What went wrong with your calculation is that your $\delta$ does not leave $\gamma^0$ invariant. The gamma matrices have transformation properties of their own under the Lorentz group. I am, however, unsure how to fix your calculation. It seems like it would be very complicated.

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  • $\begingroup$ Thanks a lot Ocelo7 this is a nice answer, and of course, this looks very familiar. I have done similar things many times. Now, one difference is that in my notes I have that $(\gamma^0)^2 = -1$ i.e. I am using $-, +, \ldots, + $ signature in my metric. But the condition on the conjugate is the same as the one you write. Now I wonder if I can find a way to do it in the way I begun. $\endgroup$ – user39726 Jan 13 '15 at 20:35
  • $\begingroup$ I agree with the whole calculation, except from your last statement on the transformation of the gamma matrices. You are applying the exact same concept as the OP and me, only using the whole transformation matrices instead of the infinitesimal versions. I do understand why one would be concerned about the transformation of the $\gamma$s though, as for example we know that $$ S^{-1}(\Lambda) \gamma^\mu S(\Lambda) = \Lambda^\mu_{\,\,\nu} \gamma^\nu.$$ I have to think about why this is not a problem in this case. $\endgroup$ – glS Jan 13 '15 at 23:07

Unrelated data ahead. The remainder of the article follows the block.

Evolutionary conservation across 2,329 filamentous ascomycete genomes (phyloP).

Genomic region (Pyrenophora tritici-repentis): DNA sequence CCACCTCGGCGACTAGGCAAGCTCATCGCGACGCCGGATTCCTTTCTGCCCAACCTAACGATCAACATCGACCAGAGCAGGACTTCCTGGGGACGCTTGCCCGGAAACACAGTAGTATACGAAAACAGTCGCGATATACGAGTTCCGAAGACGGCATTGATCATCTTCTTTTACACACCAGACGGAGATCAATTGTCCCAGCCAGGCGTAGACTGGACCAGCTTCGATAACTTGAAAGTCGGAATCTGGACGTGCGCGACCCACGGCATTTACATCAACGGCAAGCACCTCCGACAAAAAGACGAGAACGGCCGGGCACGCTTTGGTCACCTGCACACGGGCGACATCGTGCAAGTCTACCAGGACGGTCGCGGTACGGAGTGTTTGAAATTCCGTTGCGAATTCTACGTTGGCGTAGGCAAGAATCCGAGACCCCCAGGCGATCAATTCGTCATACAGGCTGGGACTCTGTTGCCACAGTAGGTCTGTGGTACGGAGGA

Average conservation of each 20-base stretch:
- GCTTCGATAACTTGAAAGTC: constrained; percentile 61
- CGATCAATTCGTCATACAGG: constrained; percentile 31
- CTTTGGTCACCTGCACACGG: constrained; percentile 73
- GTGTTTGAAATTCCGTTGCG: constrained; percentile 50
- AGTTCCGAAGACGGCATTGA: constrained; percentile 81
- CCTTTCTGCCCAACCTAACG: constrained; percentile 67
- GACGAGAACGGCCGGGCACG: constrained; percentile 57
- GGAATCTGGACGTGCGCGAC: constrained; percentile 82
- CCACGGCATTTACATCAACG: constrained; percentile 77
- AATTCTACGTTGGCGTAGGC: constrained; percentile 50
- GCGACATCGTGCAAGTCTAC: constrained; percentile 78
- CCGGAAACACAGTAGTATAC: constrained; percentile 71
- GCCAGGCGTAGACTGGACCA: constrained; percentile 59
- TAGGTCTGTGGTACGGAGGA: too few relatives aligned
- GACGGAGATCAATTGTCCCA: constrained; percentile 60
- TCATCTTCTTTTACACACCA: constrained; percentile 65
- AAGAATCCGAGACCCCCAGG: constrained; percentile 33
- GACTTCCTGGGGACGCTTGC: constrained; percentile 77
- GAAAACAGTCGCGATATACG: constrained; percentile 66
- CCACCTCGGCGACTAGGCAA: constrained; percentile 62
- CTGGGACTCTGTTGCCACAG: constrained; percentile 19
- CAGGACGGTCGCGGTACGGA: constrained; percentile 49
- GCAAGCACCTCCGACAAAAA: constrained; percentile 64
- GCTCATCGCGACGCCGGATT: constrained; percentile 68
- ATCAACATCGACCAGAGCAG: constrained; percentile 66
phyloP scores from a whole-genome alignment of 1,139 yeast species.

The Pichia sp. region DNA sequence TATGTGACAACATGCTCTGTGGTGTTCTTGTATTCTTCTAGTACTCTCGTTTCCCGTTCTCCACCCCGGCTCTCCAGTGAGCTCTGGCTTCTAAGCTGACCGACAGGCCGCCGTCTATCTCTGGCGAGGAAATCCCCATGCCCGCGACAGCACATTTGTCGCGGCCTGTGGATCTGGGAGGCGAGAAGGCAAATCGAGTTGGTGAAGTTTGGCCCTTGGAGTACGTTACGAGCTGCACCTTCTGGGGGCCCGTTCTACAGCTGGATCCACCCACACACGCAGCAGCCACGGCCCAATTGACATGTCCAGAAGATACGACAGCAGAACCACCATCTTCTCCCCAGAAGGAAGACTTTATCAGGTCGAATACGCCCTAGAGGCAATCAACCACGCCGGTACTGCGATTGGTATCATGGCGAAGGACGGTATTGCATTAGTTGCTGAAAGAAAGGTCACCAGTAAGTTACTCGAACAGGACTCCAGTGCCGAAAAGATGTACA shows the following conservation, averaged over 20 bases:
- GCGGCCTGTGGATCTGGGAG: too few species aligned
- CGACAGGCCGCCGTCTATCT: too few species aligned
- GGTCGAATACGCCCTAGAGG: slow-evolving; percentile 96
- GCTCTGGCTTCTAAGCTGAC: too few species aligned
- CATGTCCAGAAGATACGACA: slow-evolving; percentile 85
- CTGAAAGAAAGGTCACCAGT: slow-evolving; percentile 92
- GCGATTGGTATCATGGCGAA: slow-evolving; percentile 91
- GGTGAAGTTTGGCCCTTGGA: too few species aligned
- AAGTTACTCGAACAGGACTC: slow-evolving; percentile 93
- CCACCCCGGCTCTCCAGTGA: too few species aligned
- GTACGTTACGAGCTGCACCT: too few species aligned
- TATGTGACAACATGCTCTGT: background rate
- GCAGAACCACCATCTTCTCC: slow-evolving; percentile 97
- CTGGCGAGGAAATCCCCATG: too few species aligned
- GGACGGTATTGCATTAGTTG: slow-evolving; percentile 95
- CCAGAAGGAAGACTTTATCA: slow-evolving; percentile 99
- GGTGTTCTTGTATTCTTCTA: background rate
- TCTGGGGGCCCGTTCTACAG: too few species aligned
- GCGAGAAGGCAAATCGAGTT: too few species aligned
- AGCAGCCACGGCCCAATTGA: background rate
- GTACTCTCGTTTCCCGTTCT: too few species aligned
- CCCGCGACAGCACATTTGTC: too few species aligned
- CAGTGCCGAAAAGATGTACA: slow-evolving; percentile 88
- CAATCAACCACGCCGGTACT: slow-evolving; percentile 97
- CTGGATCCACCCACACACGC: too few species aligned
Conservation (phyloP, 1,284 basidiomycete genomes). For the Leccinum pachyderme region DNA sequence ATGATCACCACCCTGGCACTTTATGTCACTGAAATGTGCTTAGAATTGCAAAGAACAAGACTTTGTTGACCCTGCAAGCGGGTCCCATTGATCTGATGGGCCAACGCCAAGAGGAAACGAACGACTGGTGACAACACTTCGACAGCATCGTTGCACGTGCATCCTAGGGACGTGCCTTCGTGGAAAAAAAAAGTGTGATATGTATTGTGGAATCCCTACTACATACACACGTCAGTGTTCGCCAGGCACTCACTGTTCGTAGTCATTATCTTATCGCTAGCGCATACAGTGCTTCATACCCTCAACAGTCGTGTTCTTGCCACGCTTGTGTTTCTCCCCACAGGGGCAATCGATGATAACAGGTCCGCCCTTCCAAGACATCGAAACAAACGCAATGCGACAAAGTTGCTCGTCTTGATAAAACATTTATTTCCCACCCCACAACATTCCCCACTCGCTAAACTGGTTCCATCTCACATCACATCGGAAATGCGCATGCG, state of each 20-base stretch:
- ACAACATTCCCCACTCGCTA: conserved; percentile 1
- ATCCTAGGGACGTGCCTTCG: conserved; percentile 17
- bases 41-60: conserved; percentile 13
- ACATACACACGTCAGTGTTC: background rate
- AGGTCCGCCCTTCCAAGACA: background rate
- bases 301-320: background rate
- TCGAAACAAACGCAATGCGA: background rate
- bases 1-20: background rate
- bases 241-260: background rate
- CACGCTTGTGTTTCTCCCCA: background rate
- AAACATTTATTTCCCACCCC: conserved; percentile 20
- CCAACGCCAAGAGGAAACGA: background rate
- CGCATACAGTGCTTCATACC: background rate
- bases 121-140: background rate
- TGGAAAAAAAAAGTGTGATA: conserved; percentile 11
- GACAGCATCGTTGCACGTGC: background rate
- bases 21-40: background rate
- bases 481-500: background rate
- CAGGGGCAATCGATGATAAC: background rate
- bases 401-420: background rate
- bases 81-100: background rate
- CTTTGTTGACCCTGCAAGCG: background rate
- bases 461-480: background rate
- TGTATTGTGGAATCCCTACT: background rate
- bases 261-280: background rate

• $\begingroup$ Probably it is because $\gamma^0$ in this case should be thought of a simple matrix, i.e. a collection of numbers, not an object transforming in some representation $\endgroup$ – glS Jan 13 '15 at 23:13
  • $\begingroup$ From what I can tell, $\delta$ is a measure of how a quantity is not Lorentz invariant. It is a sort of infinitesimal change operator. When you apply it to $\bar\psi$ you also apply it to the $\gamma^0$ hiding in the bar. I'm confused at your step (2). When I tried to follow your calculation, it seemed to me you took the Dirac adjoint of (1). But that would be $\bar{\delta\psi}$ and not $\delta\bar\psi$...Is that what you did? Because I'm not sure that's right. Curious that it works out. $\endgroup$ – Ryan Unger Jan 13 '15 at 23:20